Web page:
A Little Daylight

by Rick DeTroye, LAc, MAcOM

A Little Daylight,

If you're not experiencing cancer, it's difficult to imagine what it's like to have it. I realized that recently while treating someone going through chemotherapy. As an acupuncturist who's treated people with cancer, I hate to admit that. I understand what it's like to have joint pain, sciatica and headaches - I have those. I know what it's like to feel abdominal pain, to have a sinus infection and to have sleepless nights - I've been through all of that. Cancer, I think, is a whole different thing and living with the disease is unlike other challenges we might face.

In my early years, I had very little awareness of cancer, at least in a direct sense. I remember hearing my parents and grandparents talk about people they knew who had cancer, but I had no concept of its personal impact and I didn't give it much thought. At some point, however, cancer started to creep into my life. I graduated from Oregon College of Oriental Medicine in 1998, and within five years of graduating, three of my classmates developed cancer. A couple years after that my mom was diagnosed with breast cancer. Little by little, I discovered more people in my life dealing with cancer. This past year, my mom had a recurrence of the disease and a number of other friends and patients were diagnosed with it. I can see effect that it's had on all of these people.

Someone who's been diagnosed with cancer is in a difficult position and for many reasons. They have to act quickly (often within days) and make decisions about treatments that they know very little about. They're in shock, they're angry, they're scared, they're confused, they're in denial, they're stressed out. They're experiencing a multitude of emotions. They've received their diagnosis, have talked with their oncologist and have a vague idea of what they're in for. They've heard stories about or talked with other people who've had cancer. They're scheduled for surgery, chemo and/or radiation. Usually, if they contact me, they're seeking relief from fatigue, pain, nausea and vomiting that they're experiencing while undergoing chemo or radiation. My job, as I see it, is to ease their discomfort and offer them a bit of "daylight", a little more breathing room.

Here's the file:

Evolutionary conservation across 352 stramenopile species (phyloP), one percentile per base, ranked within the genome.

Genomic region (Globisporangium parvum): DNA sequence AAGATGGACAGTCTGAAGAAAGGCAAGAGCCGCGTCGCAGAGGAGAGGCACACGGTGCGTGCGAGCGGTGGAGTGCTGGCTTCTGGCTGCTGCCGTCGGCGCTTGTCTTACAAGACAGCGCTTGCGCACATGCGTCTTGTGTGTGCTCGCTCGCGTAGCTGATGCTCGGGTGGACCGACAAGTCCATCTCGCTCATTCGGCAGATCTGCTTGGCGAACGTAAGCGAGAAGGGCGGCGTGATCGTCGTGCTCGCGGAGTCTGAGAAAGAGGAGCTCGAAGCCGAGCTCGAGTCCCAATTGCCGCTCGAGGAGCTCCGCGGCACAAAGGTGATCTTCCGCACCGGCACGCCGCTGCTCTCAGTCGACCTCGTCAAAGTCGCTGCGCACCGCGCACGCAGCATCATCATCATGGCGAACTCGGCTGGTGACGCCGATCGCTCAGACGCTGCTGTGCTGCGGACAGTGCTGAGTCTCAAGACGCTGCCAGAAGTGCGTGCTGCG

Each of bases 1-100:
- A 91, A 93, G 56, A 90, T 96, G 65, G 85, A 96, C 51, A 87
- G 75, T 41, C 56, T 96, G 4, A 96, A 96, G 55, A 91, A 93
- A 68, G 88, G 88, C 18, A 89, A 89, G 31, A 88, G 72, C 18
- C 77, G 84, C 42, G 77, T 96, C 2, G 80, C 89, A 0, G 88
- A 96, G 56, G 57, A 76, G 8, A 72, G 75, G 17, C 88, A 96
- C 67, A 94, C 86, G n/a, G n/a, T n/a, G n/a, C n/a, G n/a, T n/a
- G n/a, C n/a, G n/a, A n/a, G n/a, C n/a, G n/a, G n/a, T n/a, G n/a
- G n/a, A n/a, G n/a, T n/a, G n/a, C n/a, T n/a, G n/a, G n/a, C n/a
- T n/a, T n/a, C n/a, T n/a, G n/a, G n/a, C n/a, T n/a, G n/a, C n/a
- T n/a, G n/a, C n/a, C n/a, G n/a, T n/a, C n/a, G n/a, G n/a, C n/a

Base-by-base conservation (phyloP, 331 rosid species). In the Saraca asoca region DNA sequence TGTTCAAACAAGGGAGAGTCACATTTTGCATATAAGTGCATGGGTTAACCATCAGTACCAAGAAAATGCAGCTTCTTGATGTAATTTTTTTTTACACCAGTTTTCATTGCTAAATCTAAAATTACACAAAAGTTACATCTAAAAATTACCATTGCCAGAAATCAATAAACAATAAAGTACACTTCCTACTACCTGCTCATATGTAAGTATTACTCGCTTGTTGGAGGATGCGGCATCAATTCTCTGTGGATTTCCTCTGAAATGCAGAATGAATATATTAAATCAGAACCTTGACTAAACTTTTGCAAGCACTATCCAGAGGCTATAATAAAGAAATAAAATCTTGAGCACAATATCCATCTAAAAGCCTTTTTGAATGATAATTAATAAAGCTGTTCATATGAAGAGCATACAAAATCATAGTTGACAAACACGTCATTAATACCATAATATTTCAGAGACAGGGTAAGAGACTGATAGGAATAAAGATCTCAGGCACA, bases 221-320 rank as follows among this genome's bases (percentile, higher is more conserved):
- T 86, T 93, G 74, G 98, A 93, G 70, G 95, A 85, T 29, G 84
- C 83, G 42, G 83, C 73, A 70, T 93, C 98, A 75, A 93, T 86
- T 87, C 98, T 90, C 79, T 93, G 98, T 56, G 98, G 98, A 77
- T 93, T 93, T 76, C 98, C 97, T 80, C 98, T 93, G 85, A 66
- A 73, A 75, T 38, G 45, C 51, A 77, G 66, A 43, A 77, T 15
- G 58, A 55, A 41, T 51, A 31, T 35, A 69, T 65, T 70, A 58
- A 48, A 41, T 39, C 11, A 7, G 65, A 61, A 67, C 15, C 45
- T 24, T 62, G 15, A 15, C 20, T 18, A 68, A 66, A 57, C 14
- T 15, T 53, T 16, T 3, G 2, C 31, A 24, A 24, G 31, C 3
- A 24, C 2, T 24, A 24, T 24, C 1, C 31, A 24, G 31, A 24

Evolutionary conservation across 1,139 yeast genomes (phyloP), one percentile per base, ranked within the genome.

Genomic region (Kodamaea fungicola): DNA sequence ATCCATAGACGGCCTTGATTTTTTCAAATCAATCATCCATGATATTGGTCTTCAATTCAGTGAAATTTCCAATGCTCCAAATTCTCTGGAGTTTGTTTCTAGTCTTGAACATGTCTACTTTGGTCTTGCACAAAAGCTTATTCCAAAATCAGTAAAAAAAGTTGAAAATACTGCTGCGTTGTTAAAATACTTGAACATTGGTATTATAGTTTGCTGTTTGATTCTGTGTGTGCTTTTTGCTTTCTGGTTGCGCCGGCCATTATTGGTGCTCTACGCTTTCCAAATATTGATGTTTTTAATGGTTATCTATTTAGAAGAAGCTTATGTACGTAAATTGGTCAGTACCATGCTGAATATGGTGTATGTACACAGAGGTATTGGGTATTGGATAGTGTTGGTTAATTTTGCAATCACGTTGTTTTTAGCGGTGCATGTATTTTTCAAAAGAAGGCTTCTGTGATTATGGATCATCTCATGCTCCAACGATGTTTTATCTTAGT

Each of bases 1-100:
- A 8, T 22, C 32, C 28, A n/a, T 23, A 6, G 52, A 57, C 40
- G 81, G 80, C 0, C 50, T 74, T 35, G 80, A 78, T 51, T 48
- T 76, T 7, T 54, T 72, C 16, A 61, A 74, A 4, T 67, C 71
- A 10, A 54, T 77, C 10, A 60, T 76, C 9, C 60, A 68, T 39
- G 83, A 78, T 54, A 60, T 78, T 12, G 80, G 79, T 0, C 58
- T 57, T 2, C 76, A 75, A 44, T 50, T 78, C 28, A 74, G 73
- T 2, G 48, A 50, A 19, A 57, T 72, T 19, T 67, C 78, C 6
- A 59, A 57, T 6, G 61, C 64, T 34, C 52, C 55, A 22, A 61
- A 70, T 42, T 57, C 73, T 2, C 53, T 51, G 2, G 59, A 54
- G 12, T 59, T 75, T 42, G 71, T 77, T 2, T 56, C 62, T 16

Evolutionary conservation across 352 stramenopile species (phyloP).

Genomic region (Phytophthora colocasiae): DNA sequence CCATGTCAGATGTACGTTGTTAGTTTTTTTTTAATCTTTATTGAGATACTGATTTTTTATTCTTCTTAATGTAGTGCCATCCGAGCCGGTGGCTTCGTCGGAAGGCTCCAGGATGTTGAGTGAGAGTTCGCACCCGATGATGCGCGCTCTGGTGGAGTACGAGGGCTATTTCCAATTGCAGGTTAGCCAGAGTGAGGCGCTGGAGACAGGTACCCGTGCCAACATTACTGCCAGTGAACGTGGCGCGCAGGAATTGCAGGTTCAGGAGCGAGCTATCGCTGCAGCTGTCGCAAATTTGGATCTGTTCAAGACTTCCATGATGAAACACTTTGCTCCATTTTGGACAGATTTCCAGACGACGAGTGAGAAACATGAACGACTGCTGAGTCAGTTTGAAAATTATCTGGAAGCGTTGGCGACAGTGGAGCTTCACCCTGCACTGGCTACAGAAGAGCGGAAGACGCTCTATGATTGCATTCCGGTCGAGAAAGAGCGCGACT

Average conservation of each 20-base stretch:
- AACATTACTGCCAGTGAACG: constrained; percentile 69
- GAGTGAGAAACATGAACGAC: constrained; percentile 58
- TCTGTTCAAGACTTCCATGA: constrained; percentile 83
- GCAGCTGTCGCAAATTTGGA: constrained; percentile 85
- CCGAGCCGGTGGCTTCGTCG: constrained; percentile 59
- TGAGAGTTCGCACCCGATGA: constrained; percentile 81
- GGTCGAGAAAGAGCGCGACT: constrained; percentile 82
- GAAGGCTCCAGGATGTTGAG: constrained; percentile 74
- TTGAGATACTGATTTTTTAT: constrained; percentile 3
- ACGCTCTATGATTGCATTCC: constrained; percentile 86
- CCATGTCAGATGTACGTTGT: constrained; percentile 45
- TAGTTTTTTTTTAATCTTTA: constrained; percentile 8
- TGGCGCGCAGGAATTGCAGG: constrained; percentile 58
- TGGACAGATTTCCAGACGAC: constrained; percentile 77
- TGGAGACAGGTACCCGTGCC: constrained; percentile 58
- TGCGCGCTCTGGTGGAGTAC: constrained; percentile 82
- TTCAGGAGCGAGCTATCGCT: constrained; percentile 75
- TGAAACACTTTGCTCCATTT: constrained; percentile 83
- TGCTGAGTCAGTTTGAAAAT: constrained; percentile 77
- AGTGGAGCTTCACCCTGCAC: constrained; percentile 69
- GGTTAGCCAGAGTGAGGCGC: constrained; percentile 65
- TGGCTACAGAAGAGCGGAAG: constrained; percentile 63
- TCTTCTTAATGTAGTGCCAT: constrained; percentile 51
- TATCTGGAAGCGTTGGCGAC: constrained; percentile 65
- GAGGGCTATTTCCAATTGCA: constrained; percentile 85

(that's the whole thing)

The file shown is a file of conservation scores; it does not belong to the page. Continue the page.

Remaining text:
Tran Viet Dzung is a well-known and respected French-Vietnamese surgeon and acupuncturist. His approach to cancer emphasizes what he calls "treating the Mental". "The Mental" refers to the psychological and emotional aspects of a person, including their stress response and, for lack of a better description, their spirit. Dr. Tran feels that supporting these aspects is the most important thing we can do for someone with cancer. When mind, emotions and spirit are out of balance, their ability to fight cancer will be diminished. It's well documented that if a person is chronically stressed, their immune system will be weakened. A battle with cancer is, if nothing else, very stressful. At a time when a person needs to rally their immune system and have it working at peak efficiency, they're instead having to deal with upheavals in their life, body and psyche. That type of stress can be very taxing on the immune system.

One of the beauties of Chinese medicine is its ability to provide treatment for physical symptoms like nausea and vomiting. Another is its calming effects on the mind and emotions. When acupuncture needles are inserted, a sort of chain reaction takes place in the body. Muscles begin to soften, the breathing deepens, the stomach and intestines begin to gurgle, eyes get heavy and often the person being treated falls into a light sleep. It's a restful and restorative state to be in, an opportunity to de-stress and to coax the body back toward a state of improved physiological function. It's also a chance to spend time away from the world of cancer. That's a good thing.

Last week I needed to check on insurance benefits for someone who's going through chemo. I was a little apprehensive about calling this particular insurance company because they're what I would describe as "conservative" in their coverage for acupuncture, meaning that they don't cover much. I was surprised to see that of the limited conditions they approve for acupuncture (only two), the side effects of chemo (i.e., nausea and vomiting) was one of them. I realized then that acupuncture's ability to treat these side effects is being taken more seriously and that even the most reluctant of insurance companies are taking note of it. This is strong acknowledgement of acupuncture's effectiveness and it's important role in cancer treatment. It's also great news for people fighting the disease.

Ultimately, only someone who's living with cancer can understand what it's like to have it. As an acupuncturist, I'm here to provide treatment and support for them during their illness. When they come in for acupuncture ashen-faced, fatigued and nauseous, and they leave my office with color in their cheeks, feeling rested and able to eat, I can appreciate how powerful this medicine is. When they make it through chemo or radiation with a minimum of side effects and with the hope that there are better days ahead, I know my efforts have helped. In the end, acupuncture is a small, but reassuring offer of daylight that can make a positive difference during their treatment and recovery.